WOHS senior earns ROTC scholarship

Luca Hewett wrote a powerful essay about veterans that has garnered him $10,000 to further his education.

Photo courtesy TK Photography ~ Luca Hewett plans to attend the U.S. Naval Academy following graduation from West Orange High School.
Photo courtesy TK Photography ~ Luca Hewett plans to attend the U.S. Naval Academy following graduation from West Orange High School.
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West Orange High School senior Luca Hewett has been awarded a scholarship from the National Veteran Business Development Council after writing a 1,000-word essay on America’s military veterans. His family’s military history plus his writing skills have earned him $10,000 for tuition plus a laptop.

“Both of my grandfathers were in the military,” Hewett said. “My grandfather on dad’s side was in the Army, and then on my mom’s side, he was in the National Guard in New Jersey.”

Cadet Col.  Luca A. Hewett serves as the group commander of AFJROTC Unit FL-802. He directs and advises the group staff to complete the tasks and assignments given by Headquarters AFJROTC; Maj. Matthew Medlock, senior aerospace science instructor; and Senior Master Sgt. Shonda Spencer, aerospace science instructor.

“Luca has been the epitome of what we want from a JROTC leader and WOHS student,” Matt Turner, West Orange principal, said. “He has been an excellent role model for the younger cadets as a leader and student, and I couldn’t imagine a more deserving recipient of this scholarship.”

Hewett hopes to attend the U.S. Naval Academy. He received a nomination from Rep. Val Demings, as well as two from the National ROTC Unit, to apply for the Naval Academy.

He applied and was accepted into the 2020 summer session programs at the academy and the Boys State 2020 summer program.

Hewett joined the AFJROTC unit his freshman year and now is the special assistant to Medlock. During his four years at West Orange, he earned national awards — the American Veterans Award, Air Force Sergeants Association Award and the Air Force Association Award.

“They’re not monetary awards; they’re ribbons and medals you can wear on your uniform,” Hewett said. “One person from every unit is selected to get the award. … I have three currently.”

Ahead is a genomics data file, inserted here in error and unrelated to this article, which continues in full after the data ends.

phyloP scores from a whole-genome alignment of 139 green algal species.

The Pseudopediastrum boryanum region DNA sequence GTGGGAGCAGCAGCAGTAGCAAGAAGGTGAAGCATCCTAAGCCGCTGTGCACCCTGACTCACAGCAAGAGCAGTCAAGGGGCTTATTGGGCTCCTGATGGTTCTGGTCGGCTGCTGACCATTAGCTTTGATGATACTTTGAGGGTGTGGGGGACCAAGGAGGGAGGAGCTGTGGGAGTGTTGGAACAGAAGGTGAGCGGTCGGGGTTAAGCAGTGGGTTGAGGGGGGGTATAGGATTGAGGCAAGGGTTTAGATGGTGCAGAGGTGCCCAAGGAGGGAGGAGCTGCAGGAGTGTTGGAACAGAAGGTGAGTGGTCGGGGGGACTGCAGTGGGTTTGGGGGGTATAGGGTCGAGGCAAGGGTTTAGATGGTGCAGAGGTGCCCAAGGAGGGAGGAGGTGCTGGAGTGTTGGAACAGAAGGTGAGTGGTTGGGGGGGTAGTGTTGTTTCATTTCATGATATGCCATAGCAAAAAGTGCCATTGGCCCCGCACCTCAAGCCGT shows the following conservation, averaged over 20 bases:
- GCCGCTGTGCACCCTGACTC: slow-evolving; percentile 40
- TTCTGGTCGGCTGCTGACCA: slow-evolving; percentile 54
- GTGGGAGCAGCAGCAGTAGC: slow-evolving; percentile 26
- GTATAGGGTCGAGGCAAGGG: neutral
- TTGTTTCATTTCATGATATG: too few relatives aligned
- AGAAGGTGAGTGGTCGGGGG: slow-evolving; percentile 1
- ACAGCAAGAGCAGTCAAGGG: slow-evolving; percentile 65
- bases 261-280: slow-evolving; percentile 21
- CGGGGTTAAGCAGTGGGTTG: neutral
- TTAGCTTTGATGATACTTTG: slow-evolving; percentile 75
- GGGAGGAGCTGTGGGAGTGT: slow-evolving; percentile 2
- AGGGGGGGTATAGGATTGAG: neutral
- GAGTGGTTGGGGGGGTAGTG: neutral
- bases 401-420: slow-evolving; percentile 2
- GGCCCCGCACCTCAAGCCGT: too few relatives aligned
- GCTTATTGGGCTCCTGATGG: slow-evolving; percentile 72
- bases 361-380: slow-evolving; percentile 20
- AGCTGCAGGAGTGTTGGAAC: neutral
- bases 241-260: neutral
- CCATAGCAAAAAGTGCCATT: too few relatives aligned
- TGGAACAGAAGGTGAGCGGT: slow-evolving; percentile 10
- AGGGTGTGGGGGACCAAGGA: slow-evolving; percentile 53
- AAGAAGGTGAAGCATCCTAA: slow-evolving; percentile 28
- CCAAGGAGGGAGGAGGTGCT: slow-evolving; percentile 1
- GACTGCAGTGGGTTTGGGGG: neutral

One was based on an essay, and the others were by recommendation from Medlock.

He has held many different group staff positions before becoming group commander.

During Hewett’s freshman year, he served as the executive officer assistant and later the executive non-commissioned officer in charge. Additionally, he was inducted into the Kitty Hawk Air Society during this year. Sophomore year, Hewett served as the executive NCOIC once more before serving as the command chief master sergeant.

During Hewett’s junior year, he served as the Color Guard commander, operations support squadron commander and Kitty Hawk Air Society president.

That same year, he served as the deputy group commander and group commander.

He is the son of Fred and Karyn Hewett, of Winter Garden.

The award was administered by Tom Wirbel, a disabled veteran of the U.S. Air Force who is part of the NVBDC State Manager Program. The purpose of the scholarship program, “For Those Who Served and Now Giving Back,” is to connect veterans with the younger generation to promote service to the country.

Wirbel is president of Powerhouse Two Inc. and has 40 years of experience in business management and business building. While serving in the military, Wirbel suffered an injury that nearly cost him his life. He is a Winter Garden resident.

The scholarship was issued to JROTC students in all 50 states.



By Luca Hewett

Former U.S. Rep. Steve Buyer once said, “America’s veterans embody the ideals upon which America was founded more than 229 years ago.”

America was founded on democracy, freedom and liberty, and veterans are the ones who sacrifice so much to protect these ideals. The word “veteran,” to Americans, elicits the thought of bravery, sacrifice, honor, commitment and patriotism; veterans are the backbone American independence and democracy. America celebrates its brave veterans.


Nov. 11 marks the day America celebrates its veterans on Veterans Day. Compared to other countries, America values and honors its veterans the most. Only a few other countries have their own dedicated “Veterans Day”-type holiday.

Veterans Day was originally viewed as celebrating World War I veterans but later went on to celebrating all past and present veterans. Orlando city celebrates its Veterans Day with a giant parade spanning across a chunk of the city.

U.S. Rep. Dan Lipinski stated, “On this Veterans Day, let us remember the service of our veterans, and let us renew our national promise to fulfill our sacred obligations to our veterans and their families who have sacrificed so much so that we can live free.”